It’s a nightmare we have all had before: You sit down on the toilet, phone in hand ready for some mindless scrolling, when all of a sudden you feel a pinch on your posterior.
Confronting a snake in the can is the type of story that will send shivers down anyone’s spine, but in one of their busiest seasons yet experts are warning it’s more common than you might think.
Mark Pelley, AKA the Snake Hunter, has been called to come and collect many unwanted guests from all over people’s homes in his eight years on the job.
“Every summer we are always looking at a lot of snakes,” Mr Pelley told The New Daily.
“Come spring, all of the snakes emerge in the warmer weather, they’re looking to mate, they’re looking to eat, they’re looking to drink, and they’re looking for shelter.
“What a lot of people don’t realise is that snakes go through the house and through the garden a lot more than people care to admit, but because they’re not home they don’t realise.”
Stuart McKenzie, from Sunshine Coast Snake Catchers in Queensland, has urged families to take a closer look at their surroundings after getting a call to collect a red-bellied black snake found frolicking in a man’s pool.
“As the weather warms up, we regularly see snakes hanging around pool areas,” Mr McKenzie told nine.com.au.
“This is usually due to there being plenty of spots to bask in the sun.”
“It’s important that families be vigilant when swimming in their pool and understand that [snakes] often can’t get back out once they are in,” he said.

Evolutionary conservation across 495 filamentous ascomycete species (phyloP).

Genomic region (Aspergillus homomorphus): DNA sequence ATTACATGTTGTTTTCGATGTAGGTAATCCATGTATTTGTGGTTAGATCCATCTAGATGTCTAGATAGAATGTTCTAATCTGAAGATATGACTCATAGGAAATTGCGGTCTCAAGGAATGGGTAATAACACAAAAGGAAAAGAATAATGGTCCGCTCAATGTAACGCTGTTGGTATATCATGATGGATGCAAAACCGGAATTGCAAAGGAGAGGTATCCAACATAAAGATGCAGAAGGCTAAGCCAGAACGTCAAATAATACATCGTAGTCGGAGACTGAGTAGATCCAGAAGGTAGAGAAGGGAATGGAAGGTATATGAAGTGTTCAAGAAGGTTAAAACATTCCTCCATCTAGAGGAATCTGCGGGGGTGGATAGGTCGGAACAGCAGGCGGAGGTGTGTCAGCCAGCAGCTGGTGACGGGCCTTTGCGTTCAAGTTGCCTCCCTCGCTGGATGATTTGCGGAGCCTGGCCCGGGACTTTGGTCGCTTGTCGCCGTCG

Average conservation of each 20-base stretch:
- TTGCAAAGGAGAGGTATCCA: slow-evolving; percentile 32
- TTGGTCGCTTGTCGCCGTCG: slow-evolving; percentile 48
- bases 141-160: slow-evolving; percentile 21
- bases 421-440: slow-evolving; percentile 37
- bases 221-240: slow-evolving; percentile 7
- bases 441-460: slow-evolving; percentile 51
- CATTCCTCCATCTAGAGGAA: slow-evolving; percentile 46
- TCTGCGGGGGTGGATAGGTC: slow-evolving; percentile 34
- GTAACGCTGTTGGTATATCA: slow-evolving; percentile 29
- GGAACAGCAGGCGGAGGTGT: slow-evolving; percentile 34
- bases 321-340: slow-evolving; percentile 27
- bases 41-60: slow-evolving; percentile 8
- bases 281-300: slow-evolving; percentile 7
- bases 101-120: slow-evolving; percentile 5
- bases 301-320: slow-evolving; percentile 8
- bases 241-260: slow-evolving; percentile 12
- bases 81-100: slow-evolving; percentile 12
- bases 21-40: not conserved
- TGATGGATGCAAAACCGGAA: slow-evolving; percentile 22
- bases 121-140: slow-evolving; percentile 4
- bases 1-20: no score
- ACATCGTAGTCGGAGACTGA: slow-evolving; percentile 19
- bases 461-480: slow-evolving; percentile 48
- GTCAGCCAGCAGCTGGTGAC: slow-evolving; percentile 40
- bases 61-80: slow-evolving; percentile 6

Mr Pelley, who has also found snakes in some truly bizarre places, seconds Mr McKenzie’s notion that Australians should be extra vigilant this summer.
“[The client] opened the fridge later and there was an eastern brown snake crawling through their refrigerator.
“When the shopping was on the ground, the brown snake crawled into the shopping bag and they didn’t realise they inadvertently carried it into their house.
I opened the fridge and the snake was in the vegetable crisper.
Mr Pelley recalled another incident where a woman left her handbag unattended at an outdoor event and narrowly avoided catastrophic consequences.
“She put her handbag on the ground, and walked away from it, and thank god some other ladies saw this, but a brown snake crawled across the ground and had crawled into her handbag.
“This was a particularly warm day, and this was a particularly feisty brown snake, and had she picked the bag up and put it on her shoulder – the way women carry handbags – it could have jumped out and bitten her on the neck, or shoulder or face, she would have had only about half an hour to live.”
As snake handlers brace for a busy season, there’s one thing they understand makes this summer different to years past: a surge in snake sightings.
“The coronavirus keeps people at home, so you’re more likely to encounter snakes,” he said.
“Once upon a time, everyone was at work and snakes could crawl through your house and garden without you realising it, now people are home so you’re more likely to encounter them.”
Snake season usually begins in October and November, with the peak usually around December and January.
During that time, Mr Pelley can be called to catch more than 15 snakes per day.
This year’s demand is already proving to be more than he can manage alone, so his business has had to hire two extra handlers.
The Snake Hunter also warned Australians to not attempt to catch snakes on their own.
“They’ll only bite you if you harass them or try to pick them up, if you leave them alone they’ll leave you alone,” he said.
“If you’re bitten by a snake, you need to immediately move away from it and dial triple zero.
“If you’re able to do so, you should apply the pressure and immobilisation technique, which is essentially just bandaging the affected area to slow down the spread of venom. “
Oh, and keeping an eye on the toilet bowl before you sit down won’t hurt either.